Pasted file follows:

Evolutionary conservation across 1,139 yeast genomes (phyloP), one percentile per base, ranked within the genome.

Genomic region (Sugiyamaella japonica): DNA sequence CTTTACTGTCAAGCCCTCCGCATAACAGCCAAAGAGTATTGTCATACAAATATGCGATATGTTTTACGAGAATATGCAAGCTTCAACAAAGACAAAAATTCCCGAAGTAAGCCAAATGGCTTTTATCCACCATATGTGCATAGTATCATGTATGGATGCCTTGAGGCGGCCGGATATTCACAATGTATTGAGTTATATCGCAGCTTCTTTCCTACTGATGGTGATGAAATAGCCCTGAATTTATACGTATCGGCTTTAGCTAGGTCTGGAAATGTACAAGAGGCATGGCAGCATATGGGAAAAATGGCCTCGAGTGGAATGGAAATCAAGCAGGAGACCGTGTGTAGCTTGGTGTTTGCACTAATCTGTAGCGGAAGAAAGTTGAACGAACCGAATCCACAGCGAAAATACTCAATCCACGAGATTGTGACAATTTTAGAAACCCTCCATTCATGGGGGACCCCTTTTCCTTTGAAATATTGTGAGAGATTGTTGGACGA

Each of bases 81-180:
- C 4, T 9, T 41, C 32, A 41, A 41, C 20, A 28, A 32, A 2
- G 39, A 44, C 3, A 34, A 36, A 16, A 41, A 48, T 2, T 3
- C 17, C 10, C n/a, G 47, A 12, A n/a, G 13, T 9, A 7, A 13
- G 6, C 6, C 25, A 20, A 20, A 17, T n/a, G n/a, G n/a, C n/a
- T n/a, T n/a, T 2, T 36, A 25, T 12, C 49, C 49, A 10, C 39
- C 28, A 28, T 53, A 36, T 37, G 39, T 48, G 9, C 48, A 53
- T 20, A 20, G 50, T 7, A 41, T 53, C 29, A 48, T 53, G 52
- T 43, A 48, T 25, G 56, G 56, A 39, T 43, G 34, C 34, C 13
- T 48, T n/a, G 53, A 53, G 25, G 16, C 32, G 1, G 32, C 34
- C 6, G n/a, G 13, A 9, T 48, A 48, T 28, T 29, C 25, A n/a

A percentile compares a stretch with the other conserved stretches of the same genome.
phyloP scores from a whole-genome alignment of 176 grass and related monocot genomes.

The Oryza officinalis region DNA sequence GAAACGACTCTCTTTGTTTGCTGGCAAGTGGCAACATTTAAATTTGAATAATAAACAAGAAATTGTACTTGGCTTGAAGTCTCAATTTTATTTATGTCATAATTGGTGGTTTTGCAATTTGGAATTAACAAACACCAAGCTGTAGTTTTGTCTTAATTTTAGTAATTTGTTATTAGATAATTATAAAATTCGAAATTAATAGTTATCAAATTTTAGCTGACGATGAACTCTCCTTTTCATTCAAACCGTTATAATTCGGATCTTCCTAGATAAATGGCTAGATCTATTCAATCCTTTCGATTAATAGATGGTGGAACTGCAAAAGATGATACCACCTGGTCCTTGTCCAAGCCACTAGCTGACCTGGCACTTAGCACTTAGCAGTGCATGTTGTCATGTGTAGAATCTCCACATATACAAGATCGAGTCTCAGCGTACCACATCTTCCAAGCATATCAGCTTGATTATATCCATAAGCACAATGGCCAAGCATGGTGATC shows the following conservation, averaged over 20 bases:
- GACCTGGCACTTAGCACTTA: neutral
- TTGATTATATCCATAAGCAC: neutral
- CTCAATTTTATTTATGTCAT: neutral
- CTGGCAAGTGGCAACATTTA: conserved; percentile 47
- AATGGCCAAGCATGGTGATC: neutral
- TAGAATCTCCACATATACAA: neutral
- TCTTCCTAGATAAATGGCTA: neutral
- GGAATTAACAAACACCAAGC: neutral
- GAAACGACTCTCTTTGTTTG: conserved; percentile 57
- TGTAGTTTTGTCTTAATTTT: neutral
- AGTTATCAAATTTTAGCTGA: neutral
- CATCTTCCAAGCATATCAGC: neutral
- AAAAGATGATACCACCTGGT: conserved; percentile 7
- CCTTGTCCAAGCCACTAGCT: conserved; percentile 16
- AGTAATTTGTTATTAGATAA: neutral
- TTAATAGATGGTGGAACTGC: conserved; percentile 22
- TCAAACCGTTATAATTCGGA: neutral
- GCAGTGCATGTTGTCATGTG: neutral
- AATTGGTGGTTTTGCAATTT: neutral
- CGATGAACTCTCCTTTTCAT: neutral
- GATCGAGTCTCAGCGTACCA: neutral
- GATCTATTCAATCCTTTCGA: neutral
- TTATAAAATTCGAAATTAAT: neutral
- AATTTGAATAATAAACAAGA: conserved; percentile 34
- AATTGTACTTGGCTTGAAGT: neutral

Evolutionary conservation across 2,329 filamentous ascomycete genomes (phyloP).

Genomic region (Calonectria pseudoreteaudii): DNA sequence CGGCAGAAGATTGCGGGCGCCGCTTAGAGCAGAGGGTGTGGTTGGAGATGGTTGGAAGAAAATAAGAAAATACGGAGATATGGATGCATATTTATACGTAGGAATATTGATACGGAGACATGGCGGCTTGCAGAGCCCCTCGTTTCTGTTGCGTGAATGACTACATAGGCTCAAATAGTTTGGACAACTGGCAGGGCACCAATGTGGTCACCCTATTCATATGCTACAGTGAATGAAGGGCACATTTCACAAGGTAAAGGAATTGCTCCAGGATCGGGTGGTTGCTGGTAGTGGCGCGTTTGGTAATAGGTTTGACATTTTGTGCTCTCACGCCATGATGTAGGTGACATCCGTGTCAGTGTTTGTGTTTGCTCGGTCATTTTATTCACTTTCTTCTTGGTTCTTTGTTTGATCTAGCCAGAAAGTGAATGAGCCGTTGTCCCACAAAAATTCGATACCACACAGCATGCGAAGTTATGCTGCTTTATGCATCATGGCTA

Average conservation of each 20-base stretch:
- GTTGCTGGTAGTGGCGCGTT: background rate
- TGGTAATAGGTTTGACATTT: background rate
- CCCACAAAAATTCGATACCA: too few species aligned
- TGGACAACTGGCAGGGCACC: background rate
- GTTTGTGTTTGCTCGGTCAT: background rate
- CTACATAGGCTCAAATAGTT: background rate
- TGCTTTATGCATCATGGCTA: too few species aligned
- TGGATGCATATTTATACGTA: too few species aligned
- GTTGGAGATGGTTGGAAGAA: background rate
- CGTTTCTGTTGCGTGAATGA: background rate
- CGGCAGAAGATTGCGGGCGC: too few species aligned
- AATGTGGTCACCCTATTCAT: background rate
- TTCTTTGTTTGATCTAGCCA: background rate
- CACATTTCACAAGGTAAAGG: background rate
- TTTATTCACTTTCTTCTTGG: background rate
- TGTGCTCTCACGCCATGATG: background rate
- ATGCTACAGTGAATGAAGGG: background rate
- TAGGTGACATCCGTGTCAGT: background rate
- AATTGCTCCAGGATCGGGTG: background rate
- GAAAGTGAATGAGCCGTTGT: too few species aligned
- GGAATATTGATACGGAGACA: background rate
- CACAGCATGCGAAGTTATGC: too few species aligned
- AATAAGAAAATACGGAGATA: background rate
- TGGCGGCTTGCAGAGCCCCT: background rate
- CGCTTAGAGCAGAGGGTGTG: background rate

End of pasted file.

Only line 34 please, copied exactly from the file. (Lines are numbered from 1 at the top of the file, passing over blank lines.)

- GCAGTGCATGTTGTCATGTG: neutral